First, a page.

Ambassador Samantha Power told reporters following a closed-door council meeting that UN officials already based in Syria were ready to be quickly dispatched to the city as a “presence for protection.”
“They are eager and willing to carry out monitoring,” Power said.
“The presence of independent observers can deter some of the worst horrors.”
France told the council meeting that it was working to quickly present a draft resolution on its proposal, but Russia, Syria's main ally, expressed skepticism.
“There are some elements which I thought were questionable,” said Russian Ambassador Vitaly Churkin, arguing that it would take weeks to send themonitors to Aleppo.
“To imagine that you can do it within two or three days is really unrealistic,” he said.
Power said: “I think we are hoping to vote over the weekend, at least, because of the extreme urgency.”
The ambassador sought to address Russian resistance to the proposal.
“Russia has helped deliver Aleppo to the Syrian government. Surely Russia can secure actual safe corridors for civilians,” she said.
“The immediate priority is to save lives, to stop the massacres and to avoid a new Srebrenica,” French Ambassador Francois Delattre said, referring to the massacre of Bosnian Muslims at the hands of Bosnian Serbs during the Balkan wars.
The call to dispatch international monitors came as the Syrian government suspended the evacuation of civilians and fighters from Aleppo, leaving thousands of people trapped and facing an uncertain fate.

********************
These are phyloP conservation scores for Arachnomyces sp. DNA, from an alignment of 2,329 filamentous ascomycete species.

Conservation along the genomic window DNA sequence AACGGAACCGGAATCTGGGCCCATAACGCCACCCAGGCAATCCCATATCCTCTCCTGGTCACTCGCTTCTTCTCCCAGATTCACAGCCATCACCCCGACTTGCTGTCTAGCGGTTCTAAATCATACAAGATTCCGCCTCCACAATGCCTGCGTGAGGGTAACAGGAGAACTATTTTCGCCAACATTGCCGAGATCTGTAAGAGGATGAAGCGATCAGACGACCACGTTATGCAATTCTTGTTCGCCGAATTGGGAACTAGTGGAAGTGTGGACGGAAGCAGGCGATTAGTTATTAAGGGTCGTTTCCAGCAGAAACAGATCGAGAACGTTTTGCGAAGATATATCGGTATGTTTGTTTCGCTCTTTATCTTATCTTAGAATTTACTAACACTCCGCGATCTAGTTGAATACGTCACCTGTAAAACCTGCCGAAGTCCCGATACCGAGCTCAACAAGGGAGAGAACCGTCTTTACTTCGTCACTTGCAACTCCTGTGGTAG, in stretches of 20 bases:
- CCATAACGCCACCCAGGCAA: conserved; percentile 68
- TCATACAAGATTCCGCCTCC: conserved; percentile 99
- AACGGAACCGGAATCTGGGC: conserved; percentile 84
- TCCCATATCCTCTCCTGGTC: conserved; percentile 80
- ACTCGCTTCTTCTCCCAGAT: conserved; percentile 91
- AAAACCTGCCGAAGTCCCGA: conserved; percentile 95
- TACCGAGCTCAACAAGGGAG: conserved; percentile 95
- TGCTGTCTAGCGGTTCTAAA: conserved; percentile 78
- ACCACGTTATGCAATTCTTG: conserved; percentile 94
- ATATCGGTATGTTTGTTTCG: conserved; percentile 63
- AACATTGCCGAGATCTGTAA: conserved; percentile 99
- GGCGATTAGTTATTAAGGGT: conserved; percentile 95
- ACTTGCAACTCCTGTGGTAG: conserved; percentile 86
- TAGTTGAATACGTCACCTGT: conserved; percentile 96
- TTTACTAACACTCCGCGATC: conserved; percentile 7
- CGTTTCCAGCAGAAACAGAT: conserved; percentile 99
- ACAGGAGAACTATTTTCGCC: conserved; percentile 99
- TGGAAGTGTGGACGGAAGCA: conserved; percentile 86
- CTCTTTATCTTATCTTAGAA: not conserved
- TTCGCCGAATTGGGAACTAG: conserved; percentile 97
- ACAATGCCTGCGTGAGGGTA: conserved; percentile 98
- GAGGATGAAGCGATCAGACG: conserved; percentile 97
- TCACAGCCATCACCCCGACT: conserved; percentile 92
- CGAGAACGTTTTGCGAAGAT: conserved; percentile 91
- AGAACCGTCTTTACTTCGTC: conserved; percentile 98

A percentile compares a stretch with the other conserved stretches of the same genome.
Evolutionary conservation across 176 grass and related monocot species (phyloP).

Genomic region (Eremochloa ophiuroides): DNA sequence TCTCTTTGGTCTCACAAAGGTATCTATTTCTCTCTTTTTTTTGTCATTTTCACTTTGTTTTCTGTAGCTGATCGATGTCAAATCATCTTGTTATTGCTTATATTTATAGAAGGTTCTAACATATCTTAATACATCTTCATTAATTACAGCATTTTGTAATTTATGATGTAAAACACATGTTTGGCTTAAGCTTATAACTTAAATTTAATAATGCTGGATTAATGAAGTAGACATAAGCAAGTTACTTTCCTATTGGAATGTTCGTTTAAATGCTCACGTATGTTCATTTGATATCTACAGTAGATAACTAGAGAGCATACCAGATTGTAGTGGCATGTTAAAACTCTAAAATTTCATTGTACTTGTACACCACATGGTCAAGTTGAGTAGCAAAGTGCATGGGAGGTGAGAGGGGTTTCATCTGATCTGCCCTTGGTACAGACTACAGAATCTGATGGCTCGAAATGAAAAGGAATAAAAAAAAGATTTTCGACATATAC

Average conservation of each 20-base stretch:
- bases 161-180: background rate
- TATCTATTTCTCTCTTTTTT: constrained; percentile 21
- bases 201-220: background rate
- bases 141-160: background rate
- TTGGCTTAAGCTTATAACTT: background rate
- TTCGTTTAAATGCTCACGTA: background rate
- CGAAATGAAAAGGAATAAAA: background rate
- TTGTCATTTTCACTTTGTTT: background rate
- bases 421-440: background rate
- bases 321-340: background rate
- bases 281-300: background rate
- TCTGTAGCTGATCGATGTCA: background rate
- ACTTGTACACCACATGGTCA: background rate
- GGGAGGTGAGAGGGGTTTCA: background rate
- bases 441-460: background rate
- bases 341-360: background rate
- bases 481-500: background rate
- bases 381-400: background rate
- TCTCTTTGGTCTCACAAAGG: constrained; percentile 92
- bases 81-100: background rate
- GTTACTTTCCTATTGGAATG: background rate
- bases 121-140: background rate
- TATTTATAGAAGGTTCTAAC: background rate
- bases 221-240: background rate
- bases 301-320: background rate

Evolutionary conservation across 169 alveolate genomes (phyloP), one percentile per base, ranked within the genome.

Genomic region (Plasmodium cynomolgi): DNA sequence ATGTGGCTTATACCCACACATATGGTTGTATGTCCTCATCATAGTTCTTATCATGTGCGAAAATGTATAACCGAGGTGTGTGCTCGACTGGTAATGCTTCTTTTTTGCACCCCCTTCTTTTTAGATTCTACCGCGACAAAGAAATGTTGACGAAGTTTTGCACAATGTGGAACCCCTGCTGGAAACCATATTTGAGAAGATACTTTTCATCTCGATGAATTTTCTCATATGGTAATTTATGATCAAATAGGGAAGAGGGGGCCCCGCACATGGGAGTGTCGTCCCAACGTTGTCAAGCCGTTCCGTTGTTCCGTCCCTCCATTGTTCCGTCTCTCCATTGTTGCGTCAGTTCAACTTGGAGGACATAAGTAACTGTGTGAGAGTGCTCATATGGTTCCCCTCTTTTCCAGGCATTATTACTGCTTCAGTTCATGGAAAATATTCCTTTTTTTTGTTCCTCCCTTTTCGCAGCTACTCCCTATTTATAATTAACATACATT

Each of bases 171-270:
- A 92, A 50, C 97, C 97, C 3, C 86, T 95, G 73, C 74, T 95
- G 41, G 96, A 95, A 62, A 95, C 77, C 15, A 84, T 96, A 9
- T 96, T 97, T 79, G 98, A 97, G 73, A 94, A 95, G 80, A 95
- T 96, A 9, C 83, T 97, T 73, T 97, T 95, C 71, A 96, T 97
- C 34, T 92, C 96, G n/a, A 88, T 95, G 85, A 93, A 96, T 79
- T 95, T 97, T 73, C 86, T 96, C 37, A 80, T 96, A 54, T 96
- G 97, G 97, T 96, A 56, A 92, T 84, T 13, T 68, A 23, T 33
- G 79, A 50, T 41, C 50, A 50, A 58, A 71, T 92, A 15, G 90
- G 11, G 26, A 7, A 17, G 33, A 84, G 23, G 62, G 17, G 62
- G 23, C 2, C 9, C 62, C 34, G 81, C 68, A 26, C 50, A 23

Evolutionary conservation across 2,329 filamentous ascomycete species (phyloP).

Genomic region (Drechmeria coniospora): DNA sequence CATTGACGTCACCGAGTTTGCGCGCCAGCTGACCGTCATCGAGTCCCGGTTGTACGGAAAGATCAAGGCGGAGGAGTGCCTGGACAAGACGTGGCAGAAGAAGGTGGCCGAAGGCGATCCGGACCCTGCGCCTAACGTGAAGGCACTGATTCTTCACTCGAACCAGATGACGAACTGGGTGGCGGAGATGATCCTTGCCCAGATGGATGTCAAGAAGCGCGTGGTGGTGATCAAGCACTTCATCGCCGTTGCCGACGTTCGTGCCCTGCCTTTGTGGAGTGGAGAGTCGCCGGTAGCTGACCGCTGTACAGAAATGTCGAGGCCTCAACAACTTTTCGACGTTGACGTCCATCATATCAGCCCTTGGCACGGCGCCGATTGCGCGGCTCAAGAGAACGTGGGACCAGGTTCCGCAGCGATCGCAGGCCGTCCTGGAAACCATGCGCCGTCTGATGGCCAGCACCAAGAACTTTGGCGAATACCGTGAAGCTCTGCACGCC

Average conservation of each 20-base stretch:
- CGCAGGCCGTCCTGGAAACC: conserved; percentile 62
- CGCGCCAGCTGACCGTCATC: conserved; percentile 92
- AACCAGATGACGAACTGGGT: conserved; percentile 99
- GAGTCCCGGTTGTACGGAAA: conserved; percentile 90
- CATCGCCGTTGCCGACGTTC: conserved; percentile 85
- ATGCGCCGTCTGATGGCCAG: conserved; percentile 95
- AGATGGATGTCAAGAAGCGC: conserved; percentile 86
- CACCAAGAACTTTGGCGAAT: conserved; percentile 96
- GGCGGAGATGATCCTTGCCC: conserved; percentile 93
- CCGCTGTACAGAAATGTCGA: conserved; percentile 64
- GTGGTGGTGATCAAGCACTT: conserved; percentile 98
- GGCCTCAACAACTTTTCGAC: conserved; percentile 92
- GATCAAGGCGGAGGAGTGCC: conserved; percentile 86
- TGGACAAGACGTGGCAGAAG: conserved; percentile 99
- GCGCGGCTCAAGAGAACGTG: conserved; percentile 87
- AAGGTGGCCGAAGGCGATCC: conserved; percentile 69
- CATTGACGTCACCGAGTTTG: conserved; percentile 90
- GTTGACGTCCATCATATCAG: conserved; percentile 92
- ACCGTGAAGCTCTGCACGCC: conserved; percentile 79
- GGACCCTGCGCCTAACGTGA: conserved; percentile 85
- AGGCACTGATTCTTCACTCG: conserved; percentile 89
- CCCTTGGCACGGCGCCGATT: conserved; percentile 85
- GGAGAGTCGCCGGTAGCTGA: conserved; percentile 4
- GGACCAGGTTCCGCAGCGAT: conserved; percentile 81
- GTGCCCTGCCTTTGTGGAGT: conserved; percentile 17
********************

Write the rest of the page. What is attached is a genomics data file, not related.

The opposition accused the government of suspending the operation in a bid to secure the evacuation of residents from two villages under rebel siege.
It is unclear how many people remain in eastern Aleppo, with tens of thousands fleeing to territory held by the government or Kurds in recent days but perhaps tens of thousands still inside.
UN Secretary-General Ban Ki-moon urged Syrian parties to resume the evacuation operation and allow civilians to leave safely.
“Aleppo is now a synonym for hell,” Ban said in his final news conference before he steps down as UN chief on December 31.
Under a deal reached with Syria and backed by Russia and Turkey, evacuations began from the last remaining pocket of rebel opposition in Aleppo on Thursday, but were halted in the early hours on Friday.
Thousands of people were allowed to leave the city, including 194 patients who were taken to hospitals in Idlib, western Aleppo province and Turkey for treatment, said Ban.
The Syrian government has for months refused to allow UN aid convoys to reach Aleppo as forces loyal to President Bashar al-Assad pushed ahead with an offensive to crush opposition fighters who held the city's east since 2012.
The fall of Aleppo will hand Assad his biggest victory in the nearly six-year war, that has killed more than 300,000 and displaced half of the country's population.